Before we dive deep into CBT, let’s cover a couple more treatments that have shown some promise through preliminary/limited research: Mindfulness training, acceptance and commitment therapy, applied relaxation training, and interpersonal psychotherapy.
Mindfulness training – focusing on the present moment instead of worrying about the future or dwelling on the past.
Acceptance and Commitment Therapy (ACT) – There are two choices in life; accept or resist. We can either accept the things that happen to us, including our emotions, thoughts, experiences, or we can resist them and create more stress for ourselves.
By accepting and allowing them to be there, you don’t get lost in the vicious cycle of anxiety. ACT cuts the anxiety from spiraling out of control. ACT also includes making a commitment to live by your values and goals. This technique reminds me of stoicism. Stoics are all about living by your values and accepting that which happens to you.
Keep in mind, although CBT and ACT are different, there are still many similarities. There is no reason why you couldn’t adopt some practices from CBT, ACT, and other treatments to come up with your own treatment plan.
Applied relaxation therapy – relaxing your muscles while exposing yourself to challenging situations.
Interpersonal Psychology (IPT) – Examining the problems you have with others.
Cognitive Behavioral Therapy
CBT is a proven strategy (numerous studies) and consists of three components – cognitive therapy, exposure, and improving social skills.
In CBT, your beliefs and behaviors are thought to be at the heart of the problem of social anxiety. By changing your anxious thought patterns and behaviors, you can halt social anxiety.
Cognitive therapy – when you interpret a situation in a negative way, the result is a negative emotion. For example, when you are too concerned about what other people think, then you will have a lot of nervousness and anxiousness in certain social situations.
This component of CBT (cognitive therapy) teaches you to become aware of your thoughts. Once you start paying attention to your thoughts, you must challenge them and then make an effort to replace them with less anxious and more realistic thoughts.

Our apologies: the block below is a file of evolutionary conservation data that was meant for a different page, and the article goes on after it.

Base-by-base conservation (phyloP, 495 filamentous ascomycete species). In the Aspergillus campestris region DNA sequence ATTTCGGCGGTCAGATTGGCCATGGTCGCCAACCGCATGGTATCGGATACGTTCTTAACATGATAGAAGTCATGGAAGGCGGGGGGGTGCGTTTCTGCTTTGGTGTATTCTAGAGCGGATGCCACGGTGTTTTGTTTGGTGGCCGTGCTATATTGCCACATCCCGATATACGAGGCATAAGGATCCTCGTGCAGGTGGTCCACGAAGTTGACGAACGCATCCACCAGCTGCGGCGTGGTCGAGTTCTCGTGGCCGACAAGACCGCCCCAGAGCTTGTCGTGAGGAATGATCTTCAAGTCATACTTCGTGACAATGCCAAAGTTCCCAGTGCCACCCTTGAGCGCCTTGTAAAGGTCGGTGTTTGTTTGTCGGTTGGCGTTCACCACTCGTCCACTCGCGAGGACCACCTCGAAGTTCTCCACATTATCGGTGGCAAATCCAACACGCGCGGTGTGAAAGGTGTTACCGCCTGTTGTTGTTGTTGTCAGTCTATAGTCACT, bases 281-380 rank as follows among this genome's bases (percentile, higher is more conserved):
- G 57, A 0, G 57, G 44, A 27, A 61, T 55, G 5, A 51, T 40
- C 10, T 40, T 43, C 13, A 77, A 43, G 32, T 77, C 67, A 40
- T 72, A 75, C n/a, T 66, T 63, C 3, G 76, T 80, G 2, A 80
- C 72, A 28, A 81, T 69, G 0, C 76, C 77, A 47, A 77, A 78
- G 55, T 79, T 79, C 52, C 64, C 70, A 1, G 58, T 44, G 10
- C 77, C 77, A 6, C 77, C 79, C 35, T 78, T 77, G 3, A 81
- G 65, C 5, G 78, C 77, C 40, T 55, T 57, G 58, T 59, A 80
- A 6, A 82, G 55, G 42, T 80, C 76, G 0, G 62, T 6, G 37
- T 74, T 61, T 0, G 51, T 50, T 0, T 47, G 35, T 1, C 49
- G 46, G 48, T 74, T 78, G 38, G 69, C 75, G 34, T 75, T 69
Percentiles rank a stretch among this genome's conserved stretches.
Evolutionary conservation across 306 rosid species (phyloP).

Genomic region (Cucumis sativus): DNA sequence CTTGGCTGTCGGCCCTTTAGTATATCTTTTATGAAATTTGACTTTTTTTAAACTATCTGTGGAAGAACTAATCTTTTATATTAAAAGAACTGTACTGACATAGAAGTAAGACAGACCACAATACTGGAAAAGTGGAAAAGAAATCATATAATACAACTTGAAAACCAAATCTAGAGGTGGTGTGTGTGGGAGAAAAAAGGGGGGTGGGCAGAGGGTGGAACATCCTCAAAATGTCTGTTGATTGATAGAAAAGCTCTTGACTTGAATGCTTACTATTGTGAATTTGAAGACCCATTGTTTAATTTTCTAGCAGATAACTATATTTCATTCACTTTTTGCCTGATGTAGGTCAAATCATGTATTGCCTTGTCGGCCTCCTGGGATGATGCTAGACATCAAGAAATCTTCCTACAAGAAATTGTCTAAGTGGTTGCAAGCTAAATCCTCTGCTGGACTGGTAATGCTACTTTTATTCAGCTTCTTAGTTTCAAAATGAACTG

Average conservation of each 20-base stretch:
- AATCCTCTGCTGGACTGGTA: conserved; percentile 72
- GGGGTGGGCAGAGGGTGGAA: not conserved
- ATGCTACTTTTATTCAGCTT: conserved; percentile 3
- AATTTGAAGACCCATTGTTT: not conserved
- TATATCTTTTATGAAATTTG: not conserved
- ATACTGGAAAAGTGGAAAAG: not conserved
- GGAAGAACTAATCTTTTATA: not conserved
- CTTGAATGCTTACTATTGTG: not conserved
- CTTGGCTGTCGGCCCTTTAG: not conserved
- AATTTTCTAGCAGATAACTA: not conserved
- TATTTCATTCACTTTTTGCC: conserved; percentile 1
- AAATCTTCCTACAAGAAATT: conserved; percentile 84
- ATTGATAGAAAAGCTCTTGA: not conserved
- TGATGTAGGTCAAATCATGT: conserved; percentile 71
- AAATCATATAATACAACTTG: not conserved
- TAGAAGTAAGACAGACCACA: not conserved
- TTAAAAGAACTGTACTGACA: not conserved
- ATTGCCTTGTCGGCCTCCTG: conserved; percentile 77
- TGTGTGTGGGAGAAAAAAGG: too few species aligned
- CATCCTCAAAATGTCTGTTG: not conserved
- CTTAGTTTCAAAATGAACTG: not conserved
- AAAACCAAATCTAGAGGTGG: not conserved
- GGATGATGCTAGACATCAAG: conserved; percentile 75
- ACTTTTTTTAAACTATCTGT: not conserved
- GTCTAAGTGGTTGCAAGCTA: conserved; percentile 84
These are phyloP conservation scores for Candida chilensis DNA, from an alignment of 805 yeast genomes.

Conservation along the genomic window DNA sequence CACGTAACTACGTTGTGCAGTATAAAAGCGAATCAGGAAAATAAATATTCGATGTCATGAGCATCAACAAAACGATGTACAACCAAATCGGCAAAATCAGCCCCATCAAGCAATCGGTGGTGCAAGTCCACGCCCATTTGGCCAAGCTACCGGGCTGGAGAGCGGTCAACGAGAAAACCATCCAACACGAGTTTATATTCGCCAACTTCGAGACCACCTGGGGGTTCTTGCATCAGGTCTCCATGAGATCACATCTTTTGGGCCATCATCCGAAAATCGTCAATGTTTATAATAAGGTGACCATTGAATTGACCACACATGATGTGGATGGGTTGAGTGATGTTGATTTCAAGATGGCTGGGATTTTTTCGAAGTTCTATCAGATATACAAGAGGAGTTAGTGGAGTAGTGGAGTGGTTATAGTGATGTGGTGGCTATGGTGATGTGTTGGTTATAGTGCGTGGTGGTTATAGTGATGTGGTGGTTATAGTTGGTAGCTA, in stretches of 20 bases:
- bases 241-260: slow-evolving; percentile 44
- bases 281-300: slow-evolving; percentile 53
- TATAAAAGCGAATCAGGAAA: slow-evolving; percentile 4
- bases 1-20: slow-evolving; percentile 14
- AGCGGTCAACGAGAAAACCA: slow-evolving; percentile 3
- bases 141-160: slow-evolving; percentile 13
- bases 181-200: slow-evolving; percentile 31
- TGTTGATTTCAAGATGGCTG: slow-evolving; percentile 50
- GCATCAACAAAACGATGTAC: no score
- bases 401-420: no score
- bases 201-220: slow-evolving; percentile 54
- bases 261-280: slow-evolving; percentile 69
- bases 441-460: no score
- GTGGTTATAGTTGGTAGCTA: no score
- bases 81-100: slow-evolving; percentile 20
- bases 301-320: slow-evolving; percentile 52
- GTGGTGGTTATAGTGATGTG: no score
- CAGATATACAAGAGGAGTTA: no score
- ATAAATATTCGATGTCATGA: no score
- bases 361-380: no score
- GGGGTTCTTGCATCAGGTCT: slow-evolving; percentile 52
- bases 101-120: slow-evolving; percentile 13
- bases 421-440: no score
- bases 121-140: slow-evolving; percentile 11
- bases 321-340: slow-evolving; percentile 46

Cognitive therapy teaches you to treat your thoughts like guesses rather than facts. When you begin to challenge your thoughts and examine the evidence that is upholding your false beliefs, you begin to change those anxious beliefs to alternate, more realistic thoughts.
Use a journal to record your anxious thoughts and then examine if they are accurate. Over time, this will become automatic, but it’s important to record this in a journal at first to get the habit down.
Exposure – confronting your fears is the best ways to overcome them. It’s good to have a handle on your anxious thoughts first, but once you do, moving on to exposure practices is extremely effective in overcoming your social anxiety.
Understanding is one thing, but you also need the hands on practice. Just reading about it will only get you so far. Exposure allows you to practice your cognitive therapy lessons. You are able to apply what you have learned to real world experiences.
You want to approach exposure gradually. You don’t want to jump in too deep (unless you can handle it) otherwise, it will backfire. Small, gradual steps is the best approach.
Why does exposure work? Because you learn that the situations you have feared so much and avoided because of that fear, are nothing to fear at all. By exposing yourself to these situations, you learn that you can handle them and even thrive in them.
When you expose yourself to the feared situation, you will learn that your assumptions and beliefs about it, was wrong. Boom – the fear is diminished, just like that! This will also give you a chance to practice your communication skills that you may have been neglecting due to your social anxiety.
Social skills – Cognitive therapy and exposure are the two main ingredients, but improving your social skills can also have an effective impact on your social anxiety.
Although many people with social anxiety aren’t lacking in social skills, working on your communication skills will give you that extra bit of confidence to take it to the next step. Simple things like making eye contact, being more assertive, making small talk, and learning how to meet new people can have a hugely positive impact on overcoming social anxiety.
While CBT and medication are both proven to work (and can work well together), CBT is a more effective approach over the long run.
The next question to consider is if you want to treat via self-help methods or a professional.